575 N.E.2d 981 (Ind. 1991), 71S03-9106-CR-498, Brady v. State
|Citation:||575 N.E.2d 981|
|Party Name:||Michael BRADY, Appellant, v. STATE of Indiana, Appellee.|
|Case Date:||June 28, 1991|
|Court:||Supreme Court of Indiana|
Anthony V. Luber, South Bend, for appellant.
Linley E. Pearson, Atty. Gen., Richard C. Webster, Deputy Atty. Gen., Indianapolis, for appellee.
PETITION FOR TRANSFER
Following a jury trial, appellant Michael Brady was convicted of child molesting, a Class C felony, I.C. 35-42-4-3(b), and received a sentence of seven years. A divided Court of Appeals affirmed appellant's conviction and corresponding sentence. Brady v. State (1989), Ind.App., 540 N.E.2d 59 (Hoffman, J., dissenting).
Appellant now brings this petition to transfer. We now grant transfer and reverse. The points raised in appellant's petition include the contention that I.C. 35-37-4-8, 1 which authorizes the use of videotaped testimony of child witnesses at trial is unconstitutional. Appellant also asserts that the videotaped testimony should not have been admitted into evidence because appellant's right to cross-examine the witness was compromised. In addition to considering these particular points, we further find it necessary to consider appellant's claim that the evidence presented at trial was insufficient to support his conviction and that the verdict was therefore contrary to law.
T.B. was born on June 22, 1982. Appellant is her natural father. Appellant and T.B.'s mother, Carla Myers, were married at the time of her birth but were subsequently
divorced in November of 1983. Carla Myers married Mark Myers following her divorce from appellant. T.B. lived with Carla Myers, Mark Myers, and Jason Skeen, Carla's son from a previous unrelated marriage.
The charging information stated that appellant fondled and touched T.B. with the intent to arouse his sexual desires on or about the fourth day of April, 1986, to on or about the fifth day of April, 1986. Pursuant to a court visitation order in effect in April of 1986, T.B. spent Friday night, April 4, and Saturday night, April 5, with appellant at the home of appellant's mother, Rosemary Brady. Appellant returned T.B. to Carla Myers's home on Sunday, April 6, at 6:00 p.m.
On Monday morning, one of T.B.'s teachers discovered T.B. hiding in the bathroom closet and complaining that her "gina" hurt. The teacher called Mark Myers and he came and took T.B. home. This event brought about a prompt physical examination of the child by a physician. The physician observed a large hematoma on the right labia majora, a deep laceration which followed the line between the labia majora and the labia minora, and a rather deep tear that extended downward toward the anus. One of these lacerations was inside the vagina while the other was outside the vagina. The physician's opinion was that these injuries were caused by sexual abuse.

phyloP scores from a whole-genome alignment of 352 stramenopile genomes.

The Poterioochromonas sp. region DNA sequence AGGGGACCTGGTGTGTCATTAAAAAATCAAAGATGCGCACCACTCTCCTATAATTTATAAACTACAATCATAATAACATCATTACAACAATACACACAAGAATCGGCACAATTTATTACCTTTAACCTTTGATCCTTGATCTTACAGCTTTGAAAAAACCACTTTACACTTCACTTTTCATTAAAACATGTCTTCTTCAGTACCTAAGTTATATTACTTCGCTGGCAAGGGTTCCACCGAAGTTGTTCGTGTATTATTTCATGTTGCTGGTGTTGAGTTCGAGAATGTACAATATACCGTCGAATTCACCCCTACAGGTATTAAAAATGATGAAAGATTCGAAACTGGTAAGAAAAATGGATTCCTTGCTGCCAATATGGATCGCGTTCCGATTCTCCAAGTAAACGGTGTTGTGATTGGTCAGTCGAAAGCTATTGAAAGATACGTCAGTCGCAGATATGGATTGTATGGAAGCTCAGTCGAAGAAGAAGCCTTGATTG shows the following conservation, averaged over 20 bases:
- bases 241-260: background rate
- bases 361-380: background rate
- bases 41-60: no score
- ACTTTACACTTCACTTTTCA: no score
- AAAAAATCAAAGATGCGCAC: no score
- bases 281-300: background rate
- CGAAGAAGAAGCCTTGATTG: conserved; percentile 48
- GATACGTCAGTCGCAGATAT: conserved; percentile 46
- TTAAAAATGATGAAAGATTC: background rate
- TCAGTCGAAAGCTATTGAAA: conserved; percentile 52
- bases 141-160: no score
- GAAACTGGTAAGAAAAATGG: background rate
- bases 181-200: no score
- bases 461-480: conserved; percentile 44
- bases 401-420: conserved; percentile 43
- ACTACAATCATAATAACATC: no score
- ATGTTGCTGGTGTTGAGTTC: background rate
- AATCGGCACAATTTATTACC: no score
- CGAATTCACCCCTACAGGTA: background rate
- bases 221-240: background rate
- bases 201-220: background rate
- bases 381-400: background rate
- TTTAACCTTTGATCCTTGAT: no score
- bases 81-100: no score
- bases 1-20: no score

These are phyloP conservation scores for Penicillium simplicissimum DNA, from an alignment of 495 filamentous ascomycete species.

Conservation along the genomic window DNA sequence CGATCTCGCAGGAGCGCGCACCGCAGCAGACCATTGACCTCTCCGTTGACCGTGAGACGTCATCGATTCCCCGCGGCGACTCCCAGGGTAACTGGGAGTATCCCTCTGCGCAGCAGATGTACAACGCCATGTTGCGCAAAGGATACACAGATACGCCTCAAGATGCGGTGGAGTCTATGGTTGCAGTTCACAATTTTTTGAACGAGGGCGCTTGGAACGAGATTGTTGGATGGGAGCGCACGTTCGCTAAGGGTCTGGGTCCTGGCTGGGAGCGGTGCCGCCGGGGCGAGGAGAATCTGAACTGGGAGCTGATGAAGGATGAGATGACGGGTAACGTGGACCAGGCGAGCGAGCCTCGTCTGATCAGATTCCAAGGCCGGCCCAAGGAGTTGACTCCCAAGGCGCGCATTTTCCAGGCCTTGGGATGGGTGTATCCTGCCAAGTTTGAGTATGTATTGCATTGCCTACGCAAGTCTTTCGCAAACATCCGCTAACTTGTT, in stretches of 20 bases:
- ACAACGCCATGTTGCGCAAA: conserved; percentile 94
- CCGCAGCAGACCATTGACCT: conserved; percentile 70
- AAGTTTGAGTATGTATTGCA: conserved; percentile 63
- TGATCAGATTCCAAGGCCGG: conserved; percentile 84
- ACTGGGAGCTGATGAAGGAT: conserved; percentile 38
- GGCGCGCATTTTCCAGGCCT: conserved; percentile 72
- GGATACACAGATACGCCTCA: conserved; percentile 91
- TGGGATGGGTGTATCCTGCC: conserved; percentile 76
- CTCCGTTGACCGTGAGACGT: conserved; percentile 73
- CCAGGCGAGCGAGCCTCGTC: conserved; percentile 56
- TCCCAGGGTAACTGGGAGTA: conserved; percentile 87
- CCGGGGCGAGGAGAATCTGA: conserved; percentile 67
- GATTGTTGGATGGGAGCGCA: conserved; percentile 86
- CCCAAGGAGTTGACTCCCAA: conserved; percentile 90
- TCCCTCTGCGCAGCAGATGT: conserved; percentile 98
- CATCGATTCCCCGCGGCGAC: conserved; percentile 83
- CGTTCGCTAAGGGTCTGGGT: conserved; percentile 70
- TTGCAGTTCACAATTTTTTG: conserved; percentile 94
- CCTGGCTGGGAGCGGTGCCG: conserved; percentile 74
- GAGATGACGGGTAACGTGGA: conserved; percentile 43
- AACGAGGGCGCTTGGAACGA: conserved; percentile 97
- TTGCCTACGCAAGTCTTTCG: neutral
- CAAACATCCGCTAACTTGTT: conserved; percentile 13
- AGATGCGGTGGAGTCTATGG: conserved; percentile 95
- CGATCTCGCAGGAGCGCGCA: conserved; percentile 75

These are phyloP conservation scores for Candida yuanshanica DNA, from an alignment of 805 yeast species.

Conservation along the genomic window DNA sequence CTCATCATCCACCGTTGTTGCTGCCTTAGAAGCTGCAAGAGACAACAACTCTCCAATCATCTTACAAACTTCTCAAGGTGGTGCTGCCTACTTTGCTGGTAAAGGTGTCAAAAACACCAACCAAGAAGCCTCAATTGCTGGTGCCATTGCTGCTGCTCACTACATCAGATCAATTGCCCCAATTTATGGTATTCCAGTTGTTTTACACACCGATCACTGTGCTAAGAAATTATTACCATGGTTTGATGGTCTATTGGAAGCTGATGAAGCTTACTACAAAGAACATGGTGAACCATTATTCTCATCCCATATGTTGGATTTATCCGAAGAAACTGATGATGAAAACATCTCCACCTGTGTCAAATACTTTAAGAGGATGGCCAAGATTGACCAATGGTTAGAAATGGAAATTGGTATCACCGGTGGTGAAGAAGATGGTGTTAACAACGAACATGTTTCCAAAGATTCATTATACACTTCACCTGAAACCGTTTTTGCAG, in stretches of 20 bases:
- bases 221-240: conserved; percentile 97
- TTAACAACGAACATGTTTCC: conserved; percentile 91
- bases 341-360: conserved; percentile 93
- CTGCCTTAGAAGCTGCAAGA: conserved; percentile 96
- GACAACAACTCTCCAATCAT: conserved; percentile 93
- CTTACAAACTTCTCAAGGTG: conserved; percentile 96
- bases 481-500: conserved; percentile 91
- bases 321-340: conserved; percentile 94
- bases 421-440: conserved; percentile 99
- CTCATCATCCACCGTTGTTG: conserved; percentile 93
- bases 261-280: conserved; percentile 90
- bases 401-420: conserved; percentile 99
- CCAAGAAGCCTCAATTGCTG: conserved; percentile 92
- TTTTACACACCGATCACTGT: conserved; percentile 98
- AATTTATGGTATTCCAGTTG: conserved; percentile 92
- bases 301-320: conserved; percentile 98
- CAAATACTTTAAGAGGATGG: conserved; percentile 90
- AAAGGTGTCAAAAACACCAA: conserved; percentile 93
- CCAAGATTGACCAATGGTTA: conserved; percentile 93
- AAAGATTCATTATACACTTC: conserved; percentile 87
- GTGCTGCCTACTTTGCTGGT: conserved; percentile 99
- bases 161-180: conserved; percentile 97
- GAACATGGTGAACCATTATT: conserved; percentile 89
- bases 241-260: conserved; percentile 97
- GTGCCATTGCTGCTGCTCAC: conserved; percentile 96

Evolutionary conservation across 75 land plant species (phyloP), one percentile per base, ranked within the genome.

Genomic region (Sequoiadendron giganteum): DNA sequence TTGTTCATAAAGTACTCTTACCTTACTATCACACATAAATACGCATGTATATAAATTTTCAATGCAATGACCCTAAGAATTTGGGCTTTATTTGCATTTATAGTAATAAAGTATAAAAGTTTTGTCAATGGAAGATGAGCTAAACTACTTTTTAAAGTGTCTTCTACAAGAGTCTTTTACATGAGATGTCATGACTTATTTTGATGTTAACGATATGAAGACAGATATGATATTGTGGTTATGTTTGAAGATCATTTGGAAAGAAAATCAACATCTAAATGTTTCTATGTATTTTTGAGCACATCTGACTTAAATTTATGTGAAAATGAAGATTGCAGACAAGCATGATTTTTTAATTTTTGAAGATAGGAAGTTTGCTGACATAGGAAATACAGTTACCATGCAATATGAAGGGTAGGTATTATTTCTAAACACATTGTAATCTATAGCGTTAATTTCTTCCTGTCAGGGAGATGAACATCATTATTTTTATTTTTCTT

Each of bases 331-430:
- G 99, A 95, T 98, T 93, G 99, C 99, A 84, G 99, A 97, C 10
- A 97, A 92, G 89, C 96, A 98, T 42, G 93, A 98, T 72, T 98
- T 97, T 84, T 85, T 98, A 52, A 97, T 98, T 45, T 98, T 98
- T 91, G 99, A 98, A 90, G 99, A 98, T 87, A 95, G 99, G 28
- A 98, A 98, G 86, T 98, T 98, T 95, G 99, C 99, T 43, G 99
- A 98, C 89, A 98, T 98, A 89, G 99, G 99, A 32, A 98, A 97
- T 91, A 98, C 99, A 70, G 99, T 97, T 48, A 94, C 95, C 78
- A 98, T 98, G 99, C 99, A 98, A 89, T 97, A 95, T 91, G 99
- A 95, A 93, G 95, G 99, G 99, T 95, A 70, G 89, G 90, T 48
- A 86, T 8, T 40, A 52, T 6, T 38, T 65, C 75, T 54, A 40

During the three months following the discovery of the child's injury, the child made several statements to investigators that it had been appellant who had hurt her. Charges were subsequently filed July 8, 1986.
On January 30, 1987, the State, pursuant to I.C. 35-37-4-8, moved the court to order that T.B.'s testimony be videotaped for use at trial. The parties submitted briefs on the constitutionality of this statute and on February 10, a hearing was held to resolve this issue. The trial court ruled that I.C. 35-37-4-8 was constitutional and denied appellant's motion to deny the State's request to videotape T.B.'s testimony. On February 13, the trial court ruled that it was more likely than not that it would be traumatic for T.B. to testify in court and ordered that the videotape testimony be taken.
On March 14, 1987, T.B.'s videotape testimony was taken and was subsequently admitted at trial over appellant's objection and viewed by the jury. The tape had been taken at home in T.B.'s kitchen and bedroom. The judge, prosecutor, defense attorney, investigator, T.B.'s mother, and the operator of the video equipment were present during the videotaping. The videotape session lasted approximately two hours. Appellant was situated in the garage of the house, and he was able to see and hear T.B. via closed circuit television as she was questioned. Appellant was also able to speak with defense counsel by a microphone hook-up. T.B. was not able to see or hear appellant and was not aware of his presence. Mark Myers was permitted to view T.B.'s testimony via closed circuit television in the garage with appellant. In sum, the trial court scrupulously followed the statute.
RIGHT OF CONFRONTATION
Constitutionality of Statute Under the Federal Constitution